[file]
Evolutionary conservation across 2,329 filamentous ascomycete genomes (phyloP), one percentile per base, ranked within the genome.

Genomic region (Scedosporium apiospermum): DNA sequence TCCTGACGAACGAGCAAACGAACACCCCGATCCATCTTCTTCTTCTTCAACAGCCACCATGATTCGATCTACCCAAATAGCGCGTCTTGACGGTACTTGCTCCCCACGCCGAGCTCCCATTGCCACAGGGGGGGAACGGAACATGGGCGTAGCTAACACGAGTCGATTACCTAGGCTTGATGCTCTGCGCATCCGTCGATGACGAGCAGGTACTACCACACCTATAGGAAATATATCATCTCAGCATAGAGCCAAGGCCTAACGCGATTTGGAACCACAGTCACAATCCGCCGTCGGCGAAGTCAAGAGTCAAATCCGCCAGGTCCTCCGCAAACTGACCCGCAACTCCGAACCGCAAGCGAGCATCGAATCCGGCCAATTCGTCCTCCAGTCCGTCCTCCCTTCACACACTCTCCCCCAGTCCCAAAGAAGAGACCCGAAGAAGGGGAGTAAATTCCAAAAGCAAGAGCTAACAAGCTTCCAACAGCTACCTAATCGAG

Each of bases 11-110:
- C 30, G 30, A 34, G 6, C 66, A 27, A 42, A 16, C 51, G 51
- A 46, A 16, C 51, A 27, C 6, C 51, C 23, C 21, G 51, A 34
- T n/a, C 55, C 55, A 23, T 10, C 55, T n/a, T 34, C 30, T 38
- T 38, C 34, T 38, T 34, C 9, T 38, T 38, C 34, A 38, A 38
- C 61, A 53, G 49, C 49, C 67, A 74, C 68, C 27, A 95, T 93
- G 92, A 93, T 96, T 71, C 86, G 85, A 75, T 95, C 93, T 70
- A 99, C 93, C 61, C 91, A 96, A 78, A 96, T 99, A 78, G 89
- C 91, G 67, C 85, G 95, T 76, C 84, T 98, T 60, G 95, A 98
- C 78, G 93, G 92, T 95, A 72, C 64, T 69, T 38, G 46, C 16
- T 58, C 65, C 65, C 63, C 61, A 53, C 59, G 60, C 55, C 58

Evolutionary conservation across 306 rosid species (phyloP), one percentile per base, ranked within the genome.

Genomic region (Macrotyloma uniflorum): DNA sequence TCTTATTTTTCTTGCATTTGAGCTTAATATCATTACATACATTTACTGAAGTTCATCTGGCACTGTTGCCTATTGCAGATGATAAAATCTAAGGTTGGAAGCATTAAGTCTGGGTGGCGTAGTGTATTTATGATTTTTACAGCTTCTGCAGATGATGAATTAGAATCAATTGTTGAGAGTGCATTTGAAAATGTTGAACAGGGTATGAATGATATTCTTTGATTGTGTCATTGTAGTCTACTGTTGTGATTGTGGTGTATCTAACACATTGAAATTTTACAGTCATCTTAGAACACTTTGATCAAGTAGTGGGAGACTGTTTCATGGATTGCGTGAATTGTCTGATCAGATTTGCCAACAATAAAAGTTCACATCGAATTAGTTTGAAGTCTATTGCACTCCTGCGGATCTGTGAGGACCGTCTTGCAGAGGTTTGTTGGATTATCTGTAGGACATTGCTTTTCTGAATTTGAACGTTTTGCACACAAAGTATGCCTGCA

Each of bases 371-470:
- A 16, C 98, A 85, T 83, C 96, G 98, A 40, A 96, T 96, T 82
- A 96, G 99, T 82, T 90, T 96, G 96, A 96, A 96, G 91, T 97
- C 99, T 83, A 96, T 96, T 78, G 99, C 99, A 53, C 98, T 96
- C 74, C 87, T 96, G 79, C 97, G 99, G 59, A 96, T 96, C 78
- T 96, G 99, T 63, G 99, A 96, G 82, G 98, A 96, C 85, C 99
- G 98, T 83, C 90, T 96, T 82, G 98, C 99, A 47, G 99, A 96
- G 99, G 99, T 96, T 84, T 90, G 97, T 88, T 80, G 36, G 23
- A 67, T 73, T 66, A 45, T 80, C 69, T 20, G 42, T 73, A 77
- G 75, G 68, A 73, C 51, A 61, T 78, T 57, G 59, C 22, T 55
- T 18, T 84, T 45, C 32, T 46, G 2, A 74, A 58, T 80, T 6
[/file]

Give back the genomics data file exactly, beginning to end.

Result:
Evolutionary conservation across 2,329 filamentous ascomycete genomes (phyloP), one percentile per base, ranked within the genome.

Genomic region (Scedosporium apiospermum): DNA sequence TCCTGACGAACGAGCAAACGAACACCCCGATCCATCTTCTTCTTCTTCAACAGCCACCATGATTCGATCTACCCAAATAGCGCGTCTTGACGGTACTTGCTCCCCACGCCGAGCTCCCATTGCCACAGGGGGGGAACGGAACATGGGCGTAGCTAACACGAGTCGATTACCTAGGCTTGATGCTCTGCGCATCCGTCGATGACGAGCAGGTACTACCACACCTATAGGAAATATATCATCTCAGCATAGAGCCAAGGCCTAACGCGATTTGGAACCACAGTCACAATCCGCCGTCGGCGAAGTCAAGAGTCAAATCCGCCAGGTCCTCCGCAAACTGACCCGCAACTCCGAACCGCAAGCGAGCATCGAATCCGGCCAATTCGTCCTCCAGTCCGTCCTCCCTTCACACACTCTCCCCCAGTCCCAAAGAAGAGACCCGAAGAAGGGGAGTAAATTCCAAAAGCAAGAGCTAACAAGCTTCCAACAGCTACCTAATCGAG

Each of bases 11-110:
- C 30, G 30, A 34, G 6, C 66, A 27, A 42, A 16, C 51, G 51
- A 46, A 16, C 51, A 27, C 6, C 51, C 23, C 21, G 51, A 34
- T n/a, C 55, C 55, A 23, T 10, C 55, T n/a, T 34, C 30, T 38
- T 38, C 34, T 38, T 34, C 9, T 38, T 38, C 34, A 38, A 38
- C 61, A 53, G 49, C 49, C 67, A 74, C 68, C 27, A 95, T 93
- G 92, A 93, T 96, T 71, C 86, G 85, A 75, T 95, C 93, T 70
- A 99, C 93, C 61, C 91, A 96, A 78, A 96, T 99, A 78, G 89
- C 91, G 67, C 85, G 95, T 76, C 84, T 98, T 60, G 95, A 98
- C 78, G 93, G 92, T 95, A 72, C 64, T 69, T 38, G 46, C 16
- T 58, C 65, C 65, C 63, C 61, A 53, C 59, G 60, C 55, C 58

Evolutionary conservation across 306 rosid species (phyloP), one percentile per base, ranked within the genome.

Genomic region (Macrotyloma uniflorum): DNA sequence TCTTATTTTTCTTGCATTTGAGCTTAATATCATTACATACATTTACTGAAGTTCATCTGGCACTGTTGCCTATTGCAGATGATAAAATCTAAGGTTGGAAGCATTAAGTCTGGGTGGCGTAGTGTATTTATGATTTTTACAGCTTCTGCAGATGATGAATTAGAATCAATTGTTGAGAGTGCATTTGAAAATGTTGAACAGGGTATGAATGATATTCTTTGATTGTGTCATTGTAGTCTACTGTTGTGATTGTGGTGTATCTAACACATTGAAATTTTACAGTCATCTTAGAACACTTTGATCAAGTAGTGGGAGACTGTTTCATGGATTGCGTGAATTGTCTGATCAGATTTGCCAACAATAAAAGTTCACATCGAATTAGTTTGAAGTCTATTGCACTCCTGCGGATCTGTGAGGACCGTCTTGCAGAGGTTTGTTGGATTATCTGTAGGACATTGCTTTTCTGAATTTGAACGTTTTGCACACAAAGTATGCCTGCA

Each of bases 371-470:
- A 16, C 98, A 85, T 83, C 96, G 98, A 40, A 96, T 96, T 82
- A 96, G 99, T 82, T 90, T 96, G 96, A 96, A 96, G 91, T 97
- C 99, T 83, A 96, T 96, T 78, G 99, C 99, A 53, C 98, T 96
- C 74, C 87, T 96, G 79, C 97, G 99, G 59, A 96, T 96, C 78
- T 96, G 99, T 63, G 99, A 96, G 82, G 98, A 96, C 85, C 99
- G 98, T 83, C 90, T 96, T 82, G 98, C 99, A 47, G 99, A 96
- G 99, G 99, T 96, T 84, T 90, G 97, T 88, T 80, G 36, G 23
- A 67, T 73, T 66, A 45, T 80, C 69, T 20, G 42, T 73, A 77
- G 75, G 68, A 73, C 51, A 61, T 78, T 57, G 59, C 22, T 55
- T 18, T 84, T 45, C 32, T 46, G 2, A 74, A 58, T 80, T 6